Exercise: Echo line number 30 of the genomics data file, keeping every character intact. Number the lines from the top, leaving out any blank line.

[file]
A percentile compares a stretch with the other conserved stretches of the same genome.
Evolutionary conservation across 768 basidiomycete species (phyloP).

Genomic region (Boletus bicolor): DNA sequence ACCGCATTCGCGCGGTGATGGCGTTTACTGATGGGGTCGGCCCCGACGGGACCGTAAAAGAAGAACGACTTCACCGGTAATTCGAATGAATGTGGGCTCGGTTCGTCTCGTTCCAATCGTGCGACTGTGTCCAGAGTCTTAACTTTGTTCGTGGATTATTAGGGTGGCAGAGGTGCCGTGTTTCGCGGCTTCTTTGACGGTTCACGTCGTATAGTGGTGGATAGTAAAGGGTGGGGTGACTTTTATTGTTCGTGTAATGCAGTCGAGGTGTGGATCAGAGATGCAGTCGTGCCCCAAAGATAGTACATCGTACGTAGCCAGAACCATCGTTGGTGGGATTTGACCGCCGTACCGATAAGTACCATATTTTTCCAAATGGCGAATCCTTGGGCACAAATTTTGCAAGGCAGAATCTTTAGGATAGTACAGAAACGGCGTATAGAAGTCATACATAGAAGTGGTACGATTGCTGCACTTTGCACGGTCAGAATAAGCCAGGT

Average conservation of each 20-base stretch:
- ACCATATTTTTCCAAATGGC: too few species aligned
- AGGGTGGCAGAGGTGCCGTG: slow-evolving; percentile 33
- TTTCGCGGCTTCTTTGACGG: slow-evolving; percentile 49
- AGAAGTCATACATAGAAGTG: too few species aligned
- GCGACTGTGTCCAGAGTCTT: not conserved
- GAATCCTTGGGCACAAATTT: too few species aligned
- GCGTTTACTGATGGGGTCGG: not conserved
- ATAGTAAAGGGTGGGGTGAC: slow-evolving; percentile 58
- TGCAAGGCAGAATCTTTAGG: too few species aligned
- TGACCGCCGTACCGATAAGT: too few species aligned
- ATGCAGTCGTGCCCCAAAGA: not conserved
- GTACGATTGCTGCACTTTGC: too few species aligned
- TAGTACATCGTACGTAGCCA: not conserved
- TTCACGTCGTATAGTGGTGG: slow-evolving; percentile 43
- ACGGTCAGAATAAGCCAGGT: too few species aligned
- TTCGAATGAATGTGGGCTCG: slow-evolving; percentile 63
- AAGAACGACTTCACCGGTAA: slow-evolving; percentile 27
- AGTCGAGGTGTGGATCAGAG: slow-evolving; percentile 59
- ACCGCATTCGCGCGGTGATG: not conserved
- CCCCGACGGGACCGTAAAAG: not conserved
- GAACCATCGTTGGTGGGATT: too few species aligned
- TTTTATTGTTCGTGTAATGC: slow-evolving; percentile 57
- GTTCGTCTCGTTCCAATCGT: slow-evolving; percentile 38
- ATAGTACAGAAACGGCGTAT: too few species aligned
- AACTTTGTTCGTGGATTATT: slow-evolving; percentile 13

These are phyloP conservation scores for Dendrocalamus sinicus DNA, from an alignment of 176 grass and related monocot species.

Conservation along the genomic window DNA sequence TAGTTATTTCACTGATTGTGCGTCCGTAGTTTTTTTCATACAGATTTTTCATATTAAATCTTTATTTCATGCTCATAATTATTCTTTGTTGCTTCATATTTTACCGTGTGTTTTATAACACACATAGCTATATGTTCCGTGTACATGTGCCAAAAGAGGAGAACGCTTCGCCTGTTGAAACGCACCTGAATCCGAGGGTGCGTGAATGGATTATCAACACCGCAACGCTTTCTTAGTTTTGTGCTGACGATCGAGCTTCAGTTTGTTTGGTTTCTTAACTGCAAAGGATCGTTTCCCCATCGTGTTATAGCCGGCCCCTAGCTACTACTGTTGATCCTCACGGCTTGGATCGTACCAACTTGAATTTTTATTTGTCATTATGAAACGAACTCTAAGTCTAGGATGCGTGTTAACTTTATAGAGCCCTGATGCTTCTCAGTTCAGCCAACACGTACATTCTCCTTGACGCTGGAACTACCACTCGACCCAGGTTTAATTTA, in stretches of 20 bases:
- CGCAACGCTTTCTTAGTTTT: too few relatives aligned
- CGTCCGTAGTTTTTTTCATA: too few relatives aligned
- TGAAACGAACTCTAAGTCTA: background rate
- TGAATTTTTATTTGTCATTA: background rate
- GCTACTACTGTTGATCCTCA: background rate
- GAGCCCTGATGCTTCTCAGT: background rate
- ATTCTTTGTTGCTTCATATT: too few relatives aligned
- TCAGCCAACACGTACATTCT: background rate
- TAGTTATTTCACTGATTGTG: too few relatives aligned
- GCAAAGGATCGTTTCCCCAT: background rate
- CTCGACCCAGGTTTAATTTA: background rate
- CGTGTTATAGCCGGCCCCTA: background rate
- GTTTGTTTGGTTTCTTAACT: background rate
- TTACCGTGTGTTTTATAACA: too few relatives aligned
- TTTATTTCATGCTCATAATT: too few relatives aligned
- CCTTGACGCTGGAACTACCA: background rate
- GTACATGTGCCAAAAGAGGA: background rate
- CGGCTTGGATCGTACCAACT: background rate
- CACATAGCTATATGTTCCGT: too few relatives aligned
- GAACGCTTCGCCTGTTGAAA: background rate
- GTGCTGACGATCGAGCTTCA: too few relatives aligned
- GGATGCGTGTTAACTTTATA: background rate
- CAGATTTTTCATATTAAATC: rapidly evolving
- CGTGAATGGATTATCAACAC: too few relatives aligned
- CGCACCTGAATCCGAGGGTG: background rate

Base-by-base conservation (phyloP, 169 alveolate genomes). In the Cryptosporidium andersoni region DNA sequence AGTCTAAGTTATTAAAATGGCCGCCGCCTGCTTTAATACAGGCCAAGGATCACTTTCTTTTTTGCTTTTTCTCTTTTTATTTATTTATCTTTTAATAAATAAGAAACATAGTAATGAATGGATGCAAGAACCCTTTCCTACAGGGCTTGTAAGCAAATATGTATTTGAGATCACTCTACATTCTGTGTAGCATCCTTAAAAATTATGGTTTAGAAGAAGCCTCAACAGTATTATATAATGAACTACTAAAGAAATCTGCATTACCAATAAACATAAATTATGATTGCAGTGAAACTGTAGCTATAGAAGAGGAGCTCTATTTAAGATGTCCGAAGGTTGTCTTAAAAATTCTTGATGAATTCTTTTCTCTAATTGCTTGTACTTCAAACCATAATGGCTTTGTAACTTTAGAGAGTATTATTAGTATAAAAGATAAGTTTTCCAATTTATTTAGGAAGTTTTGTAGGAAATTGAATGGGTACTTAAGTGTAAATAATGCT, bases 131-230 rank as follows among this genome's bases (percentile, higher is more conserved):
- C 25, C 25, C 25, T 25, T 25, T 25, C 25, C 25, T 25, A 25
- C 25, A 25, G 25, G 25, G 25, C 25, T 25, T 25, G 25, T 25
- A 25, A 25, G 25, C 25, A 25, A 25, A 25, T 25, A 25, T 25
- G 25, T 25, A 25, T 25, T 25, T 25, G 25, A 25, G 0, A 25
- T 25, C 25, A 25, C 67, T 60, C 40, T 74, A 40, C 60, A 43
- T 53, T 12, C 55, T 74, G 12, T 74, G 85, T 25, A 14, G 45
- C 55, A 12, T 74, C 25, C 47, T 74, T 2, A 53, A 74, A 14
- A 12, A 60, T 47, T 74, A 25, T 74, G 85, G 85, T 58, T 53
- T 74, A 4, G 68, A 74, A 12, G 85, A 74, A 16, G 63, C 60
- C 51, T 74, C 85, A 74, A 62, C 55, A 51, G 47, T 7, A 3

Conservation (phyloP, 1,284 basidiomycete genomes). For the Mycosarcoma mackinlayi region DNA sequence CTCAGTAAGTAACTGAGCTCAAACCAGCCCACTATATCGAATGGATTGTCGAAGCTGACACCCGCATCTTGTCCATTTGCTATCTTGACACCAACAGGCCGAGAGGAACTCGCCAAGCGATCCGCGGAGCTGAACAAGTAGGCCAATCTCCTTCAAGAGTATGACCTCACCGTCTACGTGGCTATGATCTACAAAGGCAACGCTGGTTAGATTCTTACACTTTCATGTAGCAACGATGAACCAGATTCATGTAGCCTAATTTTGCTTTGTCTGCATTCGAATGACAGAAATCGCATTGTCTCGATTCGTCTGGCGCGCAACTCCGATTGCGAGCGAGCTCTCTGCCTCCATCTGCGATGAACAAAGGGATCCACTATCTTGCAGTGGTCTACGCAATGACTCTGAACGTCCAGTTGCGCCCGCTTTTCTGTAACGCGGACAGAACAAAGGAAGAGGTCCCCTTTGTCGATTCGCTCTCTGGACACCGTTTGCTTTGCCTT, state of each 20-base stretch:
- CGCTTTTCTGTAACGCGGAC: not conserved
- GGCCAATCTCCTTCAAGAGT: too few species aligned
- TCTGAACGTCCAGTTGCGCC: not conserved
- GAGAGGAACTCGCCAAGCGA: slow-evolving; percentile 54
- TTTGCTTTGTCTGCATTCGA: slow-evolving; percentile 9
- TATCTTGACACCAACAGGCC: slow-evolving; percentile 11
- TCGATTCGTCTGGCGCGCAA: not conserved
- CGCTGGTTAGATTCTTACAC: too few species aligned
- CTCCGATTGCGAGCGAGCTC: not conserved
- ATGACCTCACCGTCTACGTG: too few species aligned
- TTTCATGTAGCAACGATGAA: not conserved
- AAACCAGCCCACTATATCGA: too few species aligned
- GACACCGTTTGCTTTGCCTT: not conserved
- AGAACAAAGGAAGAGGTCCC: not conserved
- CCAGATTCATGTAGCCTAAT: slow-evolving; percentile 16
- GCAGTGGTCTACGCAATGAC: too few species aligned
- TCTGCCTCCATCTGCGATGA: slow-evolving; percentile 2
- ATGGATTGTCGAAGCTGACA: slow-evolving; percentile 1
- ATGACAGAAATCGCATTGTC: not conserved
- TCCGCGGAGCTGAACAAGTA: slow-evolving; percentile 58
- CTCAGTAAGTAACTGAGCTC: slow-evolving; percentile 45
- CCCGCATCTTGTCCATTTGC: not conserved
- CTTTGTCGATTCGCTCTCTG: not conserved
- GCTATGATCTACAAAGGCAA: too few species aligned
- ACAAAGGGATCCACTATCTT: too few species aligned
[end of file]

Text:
These are phyloP conservation scores for Dendrocalamus sinicus DNA, from an alignment of 176 grass and related monocot species.